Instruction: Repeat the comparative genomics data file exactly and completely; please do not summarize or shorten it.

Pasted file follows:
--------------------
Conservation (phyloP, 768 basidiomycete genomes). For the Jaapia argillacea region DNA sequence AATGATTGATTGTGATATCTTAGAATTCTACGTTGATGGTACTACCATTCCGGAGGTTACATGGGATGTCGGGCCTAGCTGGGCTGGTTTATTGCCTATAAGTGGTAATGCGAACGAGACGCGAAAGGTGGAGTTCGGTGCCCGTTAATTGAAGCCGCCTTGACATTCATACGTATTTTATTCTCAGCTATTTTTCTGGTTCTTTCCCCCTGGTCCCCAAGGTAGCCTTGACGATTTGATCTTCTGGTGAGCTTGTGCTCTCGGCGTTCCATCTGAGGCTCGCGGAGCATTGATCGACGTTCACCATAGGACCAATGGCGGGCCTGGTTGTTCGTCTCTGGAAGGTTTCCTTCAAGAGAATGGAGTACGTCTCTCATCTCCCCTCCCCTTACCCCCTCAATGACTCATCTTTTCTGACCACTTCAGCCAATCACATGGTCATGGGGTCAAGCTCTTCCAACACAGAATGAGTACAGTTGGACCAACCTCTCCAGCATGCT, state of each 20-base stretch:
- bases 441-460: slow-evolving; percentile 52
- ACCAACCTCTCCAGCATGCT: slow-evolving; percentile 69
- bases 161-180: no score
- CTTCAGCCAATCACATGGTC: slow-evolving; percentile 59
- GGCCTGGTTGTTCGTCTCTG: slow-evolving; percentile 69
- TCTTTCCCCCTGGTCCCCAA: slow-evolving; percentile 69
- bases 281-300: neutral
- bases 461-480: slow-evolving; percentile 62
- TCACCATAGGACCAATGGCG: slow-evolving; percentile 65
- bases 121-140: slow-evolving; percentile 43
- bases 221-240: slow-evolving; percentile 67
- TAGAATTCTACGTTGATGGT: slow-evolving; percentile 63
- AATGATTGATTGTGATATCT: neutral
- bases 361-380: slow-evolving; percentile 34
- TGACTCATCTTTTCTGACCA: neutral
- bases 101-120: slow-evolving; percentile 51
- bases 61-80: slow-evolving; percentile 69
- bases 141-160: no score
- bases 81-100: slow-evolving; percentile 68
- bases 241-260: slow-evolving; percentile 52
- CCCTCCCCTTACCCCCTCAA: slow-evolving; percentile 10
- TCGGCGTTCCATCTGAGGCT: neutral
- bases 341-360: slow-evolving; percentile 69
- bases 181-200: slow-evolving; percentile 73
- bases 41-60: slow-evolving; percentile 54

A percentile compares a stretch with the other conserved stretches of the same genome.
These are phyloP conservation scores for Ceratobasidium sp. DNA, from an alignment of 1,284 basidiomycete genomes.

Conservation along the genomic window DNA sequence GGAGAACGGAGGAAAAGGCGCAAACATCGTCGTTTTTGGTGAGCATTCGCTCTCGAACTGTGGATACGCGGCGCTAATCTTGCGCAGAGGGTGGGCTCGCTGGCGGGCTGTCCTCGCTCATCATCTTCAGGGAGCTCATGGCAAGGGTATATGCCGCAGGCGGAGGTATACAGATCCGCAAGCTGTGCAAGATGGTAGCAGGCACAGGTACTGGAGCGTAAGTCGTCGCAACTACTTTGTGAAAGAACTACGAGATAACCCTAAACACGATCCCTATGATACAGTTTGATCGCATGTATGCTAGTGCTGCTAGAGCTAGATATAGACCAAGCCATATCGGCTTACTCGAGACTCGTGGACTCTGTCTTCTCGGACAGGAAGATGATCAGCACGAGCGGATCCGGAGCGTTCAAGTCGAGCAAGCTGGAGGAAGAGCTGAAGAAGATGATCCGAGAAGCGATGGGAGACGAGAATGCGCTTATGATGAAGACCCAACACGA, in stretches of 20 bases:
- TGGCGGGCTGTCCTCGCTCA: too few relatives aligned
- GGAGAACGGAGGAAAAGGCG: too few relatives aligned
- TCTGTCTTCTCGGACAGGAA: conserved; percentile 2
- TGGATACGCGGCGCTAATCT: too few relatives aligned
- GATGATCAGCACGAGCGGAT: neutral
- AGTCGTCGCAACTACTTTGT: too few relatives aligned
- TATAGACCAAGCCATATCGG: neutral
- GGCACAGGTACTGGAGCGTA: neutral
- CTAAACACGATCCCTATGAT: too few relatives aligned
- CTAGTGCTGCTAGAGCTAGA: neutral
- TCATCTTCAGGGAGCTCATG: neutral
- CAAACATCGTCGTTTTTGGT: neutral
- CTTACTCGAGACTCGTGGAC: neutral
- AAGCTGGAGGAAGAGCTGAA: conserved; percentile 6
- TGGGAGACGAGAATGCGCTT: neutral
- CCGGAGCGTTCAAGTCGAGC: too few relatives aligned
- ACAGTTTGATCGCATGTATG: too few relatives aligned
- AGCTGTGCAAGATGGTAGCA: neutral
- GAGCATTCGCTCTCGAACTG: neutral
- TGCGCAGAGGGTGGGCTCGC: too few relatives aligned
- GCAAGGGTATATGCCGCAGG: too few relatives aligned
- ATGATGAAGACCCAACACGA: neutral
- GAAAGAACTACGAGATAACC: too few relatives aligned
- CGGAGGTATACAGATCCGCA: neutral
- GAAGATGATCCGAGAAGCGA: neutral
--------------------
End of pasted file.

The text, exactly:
Conservation (phyloP, 768 basidiomycete genomes). For the Jaapia argillacea region DNA sequence AATGATTGATTGTGATATCTTAGAATTCTACGTTGATGGTACTACCATTCCGGAGGTTACATGGGATGTCGGGCCTAGCTGGGCTGGTTTATTGCCTATAAGTGGTAATGCGAACGAGACGCGAAAGGTGGAGTTCGGTGCCCGTTAATTGAAGCCGCCTTGACATTCATACGTATTTTATTCTCAGCTATTTTTCTGGTTCTTTCCCCCTGGTCCCCAAGGTAGCCTTGACGATTTGATCTTCTGGTGAGCTTGTGCTCTCGGCGTTCCATCTGAGGCTCGCGGAGCATTGATCGACGTTCACCATAGGACCAATGGCGGGCCTGGTTGTTCGTCTCTGGAAGGTTTCCTTCAAGAGAATGGAGTACGTCTCTCATCTCCCCTCCCCTTACCCCCTCAATGACTCATCTTTTCTGACCACTTCAGCCAATCACATGGTCATGGGGTCAAGCTCTTCCAACACAGAATGAGTACAGTTGGACCAACCTCTCCAGCATGCT, state of each 20-base stretch:
- bases 441-460: slow-evolving; percentile 52
- ACCAACCTCTCCAGCATGCT: slow-evolving; percentile 69
- bases 161-180: no score
- CTTCAGCCAATCACATGGTC: slow-evolving; percentile 59
- GGCCTGGTTGTTCGTCTCTG: slow-evolving; percentile 69
- TCTTTCCCCCTGGTCCCCAA: slow-evolving; percentile 69
- bases 281-300: neutral
- bases 461-480: slow-evolving; percentile 62
- TCACCATAGGACCAATGGCG: slow-evolving; percentile 65
- bases 121-140: slow-evolving; percentile 43
- bases 221-240: slow-evolving; percentile 67
- TAGAATTCTACGTTGATGGT: slow-evolving; percentile 63
- AATGATTGATTGTGATATCT: neutral
- bases 361-380: slow-evolving; percentile 34
- TGACTCATCTTTTCTGACCA: neutral
- bases 101-120: slow-evolving; percentile 51
- bases 61-80: slow-evolving; percentile 69
- bases 141-160: no score
- bases 81-100: slow-evolving; percentile 68
- bases 241-260: slow-evolving; percentile 52
- CCCTCCCCTTACCCCCTCAA: slow-evolving; percentile 10
- TCGGCGTTCCATCTGAGGCT: neutral
- bases 341-360: slow-evolving; percentile 69
- bases 181-200: slow-evolving; percentile 73
- bases 41-60: slow-evolving; percentile 54

A percentile compares a stretch with the other conserved stretches of the same genome.
These are phyloP conservation scores for Ceratobasidium sp. DNA, from an alignment of 1,284 basidiomycete genomes.

Conservation along the genomic window DNA sequence GGAGAACGGAGGAAAAGGCGCAAACATCGTCGTTTTTGGTGAGCATTCGCTCTCGAACTGTGGATACGCGGCGCTAATCTTGCGCAGAGGGTGGGCTCGCTGGCGGGCTGTCCTCGCTCATCATCTTCAGGGAGCTCATGGCAAGGGTATATGCCGCAGGCGGAGGTATACAGATCCGCAAGCTGTGCAAGATGGTAGCAGGCACAGGTACTGGAGCGTAAGTCGTCGCAACTACTTTGTGAAAGAACTACGAGATAACCCTAAACACGATCCCTATGATACAGTTTGATCGCATGTATGCTAGTGCTGCTAGAGCTAGATATAGACCAAGCCATATCGGCTTACTCGAGACTCGTGGACTCTGTCTTCTCGGACAGGAAGATGATCAGCACGAGCGGATCCGGAGCGTTCAAGTCGAGCAAGCTGGAGGAAGAGCTGAAGAAGATGATCCGAGAAGCGATGGGAGACGAGAATGCGCTTATGATGAAGACCCAACACGA, in stretches of 20 bases:
- TGGCGGGCTGTCCTCGCTCA: too few relatives aligned
- GGAGAACGGAGGAAAAGGCG: too few relatives aligned
- TCTGTCTTCTCGGACAGGAA: conserved; percentile 2
- TGGATACGCGGCGCTAATCT: too few relatives aligned
- GATGATCAGCACGAGCGGAT: neutral
- AGTCGTCGCAACTACTTTGT: too few relatives aligned
- TATAGACCAAGCCATATCGG: neutral
- GGCACAGGTACTGGAGCGTA: neutral
- CTAAACACGATCCCTATGAT: too few relatives aligned
- CTAGTGCTGCTAGAGCTAGA: neutral
- TCATCTTCAGGGAGCTCATG: neutral
- CAAACATCGTCGTTTTTGGT: neutral
- CTTACTCGAGACTCGTGGAC: neutral
- AAGCTGGAGGAAGAGCTGAA: conserved; percentile 6
- TGGGAGACGAGAATGCGCTT: neutral
- CCGGAGCGTTCAAGTCGAGC: too few relatives aligned
- ACAGTTTGATCGCATGTATG: too few relatives aligned
- AGCTGTGCAAGATGGTAGCA: neutral
- GAGCATTCGCTCTCGAACTG: neutral
- TGCGCAGAGGGTGGGCTCGC: too few relatives aligned
- GCAAGGGTATATGCCGCAGG: too few relatives aligned
- ATGATGAAGACCCAACACGA: neutral
- GAAAGAACTACGAGATAACC: too few relatives aligned
- CGGAGGTATACAGATCCGCA: neutral
- GAAGATGATCCGAGAAGCGA: neutral